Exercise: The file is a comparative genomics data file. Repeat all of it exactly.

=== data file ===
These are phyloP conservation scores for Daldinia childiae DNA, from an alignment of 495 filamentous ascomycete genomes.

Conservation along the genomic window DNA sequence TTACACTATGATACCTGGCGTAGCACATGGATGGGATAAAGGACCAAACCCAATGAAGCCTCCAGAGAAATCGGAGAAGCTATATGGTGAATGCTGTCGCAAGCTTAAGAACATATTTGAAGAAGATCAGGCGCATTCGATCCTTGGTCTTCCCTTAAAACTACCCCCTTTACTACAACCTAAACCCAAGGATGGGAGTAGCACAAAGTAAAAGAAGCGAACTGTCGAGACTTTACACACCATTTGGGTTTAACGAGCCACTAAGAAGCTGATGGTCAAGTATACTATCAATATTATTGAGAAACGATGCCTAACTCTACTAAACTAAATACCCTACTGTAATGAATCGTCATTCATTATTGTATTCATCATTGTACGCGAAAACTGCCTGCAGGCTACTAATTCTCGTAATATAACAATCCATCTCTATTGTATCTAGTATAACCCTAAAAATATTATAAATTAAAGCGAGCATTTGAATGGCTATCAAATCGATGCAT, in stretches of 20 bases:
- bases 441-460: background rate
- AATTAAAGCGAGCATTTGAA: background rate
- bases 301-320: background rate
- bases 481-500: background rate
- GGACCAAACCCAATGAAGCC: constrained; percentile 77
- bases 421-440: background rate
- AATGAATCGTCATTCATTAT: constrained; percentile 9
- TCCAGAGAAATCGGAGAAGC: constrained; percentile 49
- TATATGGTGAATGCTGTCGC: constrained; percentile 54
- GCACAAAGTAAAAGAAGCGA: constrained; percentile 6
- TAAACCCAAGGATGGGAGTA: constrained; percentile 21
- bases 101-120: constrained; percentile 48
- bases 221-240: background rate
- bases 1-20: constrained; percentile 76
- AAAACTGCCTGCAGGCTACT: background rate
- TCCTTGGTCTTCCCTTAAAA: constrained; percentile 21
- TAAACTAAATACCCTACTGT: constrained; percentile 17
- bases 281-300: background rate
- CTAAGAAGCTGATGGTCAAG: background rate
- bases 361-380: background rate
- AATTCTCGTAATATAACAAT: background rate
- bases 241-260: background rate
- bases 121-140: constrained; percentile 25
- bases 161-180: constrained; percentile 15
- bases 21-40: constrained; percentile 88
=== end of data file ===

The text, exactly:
These are phyloP conservation scores for Daldinia childiae DNA, from an alignment of 495 filamentous ascomycete genomes.

Conservation along the genomic window DNA sequence TTACACTATGATACCTGGCGTAGCACATGGATGGGATAAAGGACCAAACCCAATGAAGCCTCCAGAGAAATCGGAGAAGCTATATGGTGAATGCTGTCGCAAGCTTAAGAACATATTTGAAGAAGATCAGGCGCATTCGATCCTTGGTCTTCCCTTAAAACTACCCCCTTTACTACAACCTAAACCCAAGGATGGGAGTAGCACAAAGTAAAAGAAGCGAACTGTCGAGACTTTACACACCATTTGGGTTTAACGAGCCACTAAGAAGCTGATGGTCAAGTATACTATCAATATTATTGAGAAACGATGCCTAACTCTACTAAACTAAATACCCTACTGTAATGAATCGTCATTCATTATTGTATTCATCATTGTACGCGAAAACTGCCTGCAGGCTACTAATTCTCGTAATATAACAATCCATCTCTATTGTATCTAGTATAACCCTAAAAATATTATAAATTAAAGCGAGCATTTGAATGGCTATCAAATCGATGCAT, in stretches of 20 bases:
- bases 441-460: background rate
- AATTAAAGCGAGCATTTGAA: background rate
- bases 301-320: background rate
- bases 481-500: background rate
- GGACCAAACCCAATGAAGCC: constrained; percentile 77
- bases 421-440: background rate
- AATGAATCGTCATTCATTAT: constrained; percentile 9
- TCCAGAGAAATCGGAGAAGC: constrained; percentile 49
- TATATGGTGAATGCTGTCGC: constrained; percentile 54
- GCACAAAGTAAAAGAAGCGA: constrained; percentile 6
- TAAACCCAAGGATGGGAGTA: constrained; percentile 21
- bases 101-120: constrained; percentile 48
- bases 221-240: background rate
- bases 1-20: constrained; percentile 76
- AAAACTGCCTGCAGGCTACT: background rate
- TCCTTGGTCTTCCCTTAAAA: constrained; percentile 21
- TAAACTAAATACCCTACTGT: constrained; percentile 17
- bases 281-300: background rate
- CTAAGAAGCTGATGGTCAAG: background rate
- bases 361-380: background rate
- AATTCTCGTAATATAACAAT: background rate
- bases 241-260: background rate
- bases 121-140: constrained; percentile 25
- bases 161-180: constrained; percentile 15
- bases 21-40: constrained; percentile 88